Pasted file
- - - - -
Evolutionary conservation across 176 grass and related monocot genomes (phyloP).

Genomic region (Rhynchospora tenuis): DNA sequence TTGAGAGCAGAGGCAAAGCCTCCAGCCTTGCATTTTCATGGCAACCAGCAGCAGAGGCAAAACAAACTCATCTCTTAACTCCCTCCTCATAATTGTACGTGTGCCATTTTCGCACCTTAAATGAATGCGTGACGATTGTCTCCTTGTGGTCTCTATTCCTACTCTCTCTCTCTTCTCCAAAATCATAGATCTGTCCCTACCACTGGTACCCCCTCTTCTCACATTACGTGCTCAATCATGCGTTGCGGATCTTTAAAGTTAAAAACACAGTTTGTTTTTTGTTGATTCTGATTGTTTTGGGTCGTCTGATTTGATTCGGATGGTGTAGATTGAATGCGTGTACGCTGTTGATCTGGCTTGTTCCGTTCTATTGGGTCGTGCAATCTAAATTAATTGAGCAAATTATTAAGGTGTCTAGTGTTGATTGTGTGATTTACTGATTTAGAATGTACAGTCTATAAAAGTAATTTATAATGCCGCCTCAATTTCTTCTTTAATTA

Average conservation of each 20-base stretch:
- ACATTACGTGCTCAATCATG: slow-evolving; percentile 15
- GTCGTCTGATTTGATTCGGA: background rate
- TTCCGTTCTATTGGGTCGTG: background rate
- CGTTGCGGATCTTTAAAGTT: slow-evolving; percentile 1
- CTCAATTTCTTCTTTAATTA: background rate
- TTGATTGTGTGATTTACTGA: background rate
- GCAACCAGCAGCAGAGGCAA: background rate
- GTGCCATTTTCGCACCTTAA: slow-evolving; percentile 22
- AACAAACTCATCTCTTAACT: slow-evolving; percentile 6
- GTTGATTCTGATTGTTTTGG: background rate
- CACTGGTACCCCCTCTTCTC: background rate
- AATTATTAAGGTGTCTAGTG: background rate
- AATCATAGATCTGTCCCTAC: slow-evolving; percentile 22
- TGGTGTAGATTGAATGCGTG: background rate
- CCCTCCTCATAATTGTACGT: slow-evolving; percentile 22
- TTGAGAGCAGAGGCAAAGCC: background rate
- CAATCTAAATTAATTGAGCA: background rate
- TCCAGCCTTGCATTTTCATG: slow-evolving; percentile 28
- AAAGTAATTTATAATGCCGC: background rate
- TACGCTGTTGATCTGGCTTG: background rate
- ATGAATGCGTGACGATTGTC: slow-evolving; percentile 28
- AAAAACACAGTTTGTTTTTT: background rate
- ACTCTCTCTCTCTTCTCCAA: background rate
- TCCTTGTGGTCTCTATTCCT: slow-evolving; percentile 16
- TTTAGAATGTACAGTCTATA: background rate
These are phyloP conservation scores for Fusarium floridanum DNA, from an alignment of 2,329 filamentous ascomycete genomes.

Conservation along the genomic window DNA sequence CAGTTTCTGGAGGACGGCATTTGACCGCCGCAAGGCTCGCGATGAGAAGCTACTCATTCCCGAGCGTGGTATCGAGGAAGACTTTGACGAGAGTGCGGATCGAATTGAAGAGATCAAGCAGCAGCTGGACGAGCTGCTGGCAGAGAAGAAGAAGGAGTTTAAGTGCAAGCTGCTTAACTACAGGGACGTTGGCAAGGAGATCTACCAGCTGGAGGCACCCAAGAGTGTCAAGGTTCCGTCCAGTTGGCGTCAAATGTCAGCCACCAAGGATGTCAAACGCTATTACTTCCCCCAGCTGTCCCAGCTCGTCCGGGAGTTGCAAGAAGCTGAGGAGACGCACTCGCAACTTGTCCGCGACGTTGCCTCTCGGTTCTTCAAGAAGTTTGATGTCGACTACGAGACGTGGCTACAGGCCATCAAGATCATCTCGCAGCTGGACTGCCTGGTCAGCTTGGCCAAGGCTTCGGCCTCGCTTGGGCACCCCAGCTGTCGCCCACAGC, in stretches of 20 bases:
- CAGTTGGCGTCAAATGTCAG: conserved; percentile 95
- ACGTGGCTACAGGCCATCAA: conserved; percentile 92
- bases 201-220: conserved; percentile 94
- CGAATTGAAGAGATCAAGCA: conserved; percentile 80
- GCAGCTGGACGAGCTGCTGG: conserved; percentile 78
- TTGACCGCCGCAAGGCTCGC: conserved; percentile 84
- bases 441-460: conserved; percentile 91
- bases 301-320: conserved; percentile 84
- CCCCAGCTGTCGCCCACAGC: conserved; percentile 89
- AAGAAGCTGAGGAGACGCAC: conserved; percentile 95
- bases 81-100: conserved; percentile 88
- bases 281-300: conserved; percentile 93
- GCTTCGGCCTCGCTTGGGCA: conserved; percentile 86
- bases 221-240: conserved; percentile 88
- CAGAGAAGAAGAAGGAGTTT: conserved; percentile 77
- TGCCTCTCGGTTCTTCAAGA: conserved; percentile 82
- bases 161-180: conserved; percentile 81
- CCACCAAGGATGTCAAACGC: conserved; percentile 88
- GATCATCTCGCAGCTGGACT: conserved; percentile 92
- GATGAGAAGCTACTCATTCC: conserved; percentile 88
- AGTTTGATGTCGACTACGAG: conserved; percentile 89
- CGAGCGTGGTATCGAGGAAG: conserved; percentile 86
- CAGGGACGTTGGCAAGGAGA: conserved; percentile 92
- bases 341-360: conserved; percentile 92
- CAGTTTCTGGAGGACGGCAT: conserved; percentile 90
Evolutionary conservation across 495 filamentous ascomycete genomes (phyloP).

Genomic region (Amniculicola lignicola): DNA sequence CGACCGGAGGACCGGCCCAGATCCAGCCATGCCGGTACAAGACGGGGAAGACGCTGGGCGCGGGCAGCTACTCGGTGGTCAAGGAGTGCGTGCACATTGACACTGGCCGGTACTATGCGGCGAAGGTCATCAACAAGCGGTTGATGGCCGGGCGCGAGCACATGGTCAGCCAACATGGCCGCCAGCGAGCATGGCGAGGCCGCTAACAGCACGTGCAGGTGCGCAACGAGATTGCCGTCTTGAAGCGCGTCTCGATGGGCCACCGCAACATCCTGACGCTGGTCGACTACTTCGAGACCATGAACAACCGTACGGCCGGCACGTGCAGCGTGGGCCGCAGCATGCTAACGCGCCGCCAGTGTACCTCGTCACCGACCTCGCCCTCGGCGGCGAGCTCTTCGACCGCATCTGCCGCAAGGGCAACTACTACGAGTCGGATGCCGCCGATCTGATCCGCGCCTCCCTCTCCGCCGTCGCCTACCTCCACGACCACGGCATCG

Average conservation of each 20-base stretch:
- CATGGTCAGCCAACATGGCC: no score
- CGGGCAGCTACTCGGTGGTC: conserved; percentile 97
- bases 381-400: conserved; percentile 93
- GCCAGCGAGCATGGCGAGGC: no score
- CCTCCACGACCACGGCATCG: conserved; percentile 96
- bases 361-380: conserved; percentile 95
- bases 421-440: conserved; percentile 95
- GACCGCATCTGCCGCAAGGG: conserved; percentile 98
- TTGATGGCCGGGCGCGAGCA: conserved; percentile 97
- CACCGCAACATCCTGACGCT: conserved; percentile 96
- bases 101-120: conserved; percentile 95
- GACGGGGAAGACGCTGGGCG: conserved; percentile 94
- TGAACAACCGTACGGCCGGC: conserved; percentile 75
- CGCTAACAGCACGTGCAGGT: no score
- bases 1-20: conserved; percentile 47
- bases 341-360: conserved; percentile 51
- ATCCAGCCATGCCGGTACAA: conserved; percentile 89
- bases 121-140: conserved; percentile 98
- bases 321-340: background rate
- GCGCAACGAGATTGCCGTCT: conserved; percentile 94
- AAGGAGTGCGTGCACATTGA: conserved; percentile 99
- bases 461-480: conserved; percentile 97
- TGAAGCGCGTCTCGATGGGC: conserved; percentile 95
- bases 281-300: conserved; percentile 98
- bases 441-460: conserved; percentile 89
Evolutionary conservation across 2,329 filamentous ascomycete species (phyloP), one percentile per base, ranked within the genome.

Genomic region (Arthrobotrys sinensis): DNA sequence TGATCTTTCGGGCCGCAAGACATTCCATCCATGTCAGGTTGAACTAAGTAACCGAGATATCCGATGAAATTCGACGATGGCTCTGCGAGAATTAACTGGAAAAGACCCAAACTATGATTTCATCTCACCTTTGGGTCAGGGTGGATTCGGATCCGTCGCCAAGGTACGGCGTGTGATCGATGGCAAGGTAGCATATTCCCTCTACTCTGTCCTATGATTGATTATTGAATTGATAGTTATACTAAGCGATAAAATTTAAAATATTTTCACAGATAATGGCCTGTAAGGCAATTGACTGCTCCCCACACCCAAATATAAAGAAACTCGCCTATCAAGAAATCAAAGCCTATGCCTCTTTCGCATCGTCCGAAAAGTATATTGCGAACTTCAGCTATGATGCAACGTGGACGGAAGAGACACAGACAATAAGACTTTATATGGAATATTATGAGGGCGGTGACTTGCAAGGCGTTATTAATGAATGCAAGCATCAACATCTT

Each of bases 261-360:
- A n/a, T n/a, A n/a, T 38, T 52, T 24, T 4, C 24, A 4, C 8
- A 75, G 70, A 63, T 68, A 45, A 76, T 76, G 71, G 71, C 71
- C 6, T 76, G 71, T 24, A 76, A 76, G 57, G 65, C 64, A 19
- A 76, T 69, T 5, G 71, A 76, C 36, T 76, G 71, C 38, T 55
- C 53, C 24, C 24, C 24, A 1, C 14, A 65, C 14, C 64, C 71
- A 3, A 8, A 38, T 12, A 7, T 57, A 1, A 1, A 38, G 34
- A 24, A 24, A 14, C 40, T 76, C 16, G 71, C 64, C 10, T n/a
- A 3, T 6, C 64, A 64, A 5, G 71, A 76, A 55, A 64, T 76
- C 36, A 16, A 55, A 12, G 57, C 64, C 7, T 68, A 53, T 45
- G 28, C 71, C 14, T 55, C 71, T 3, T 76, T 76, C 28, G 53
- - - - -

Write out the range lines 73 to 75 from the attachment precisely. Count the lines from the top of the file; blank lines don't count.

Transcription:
- bases 1-20: conserved; percentile 47
- bases 341-360: conserved; percentile 51
- ATCCAGCCATGCCGGTACAA: conserved; percentile 89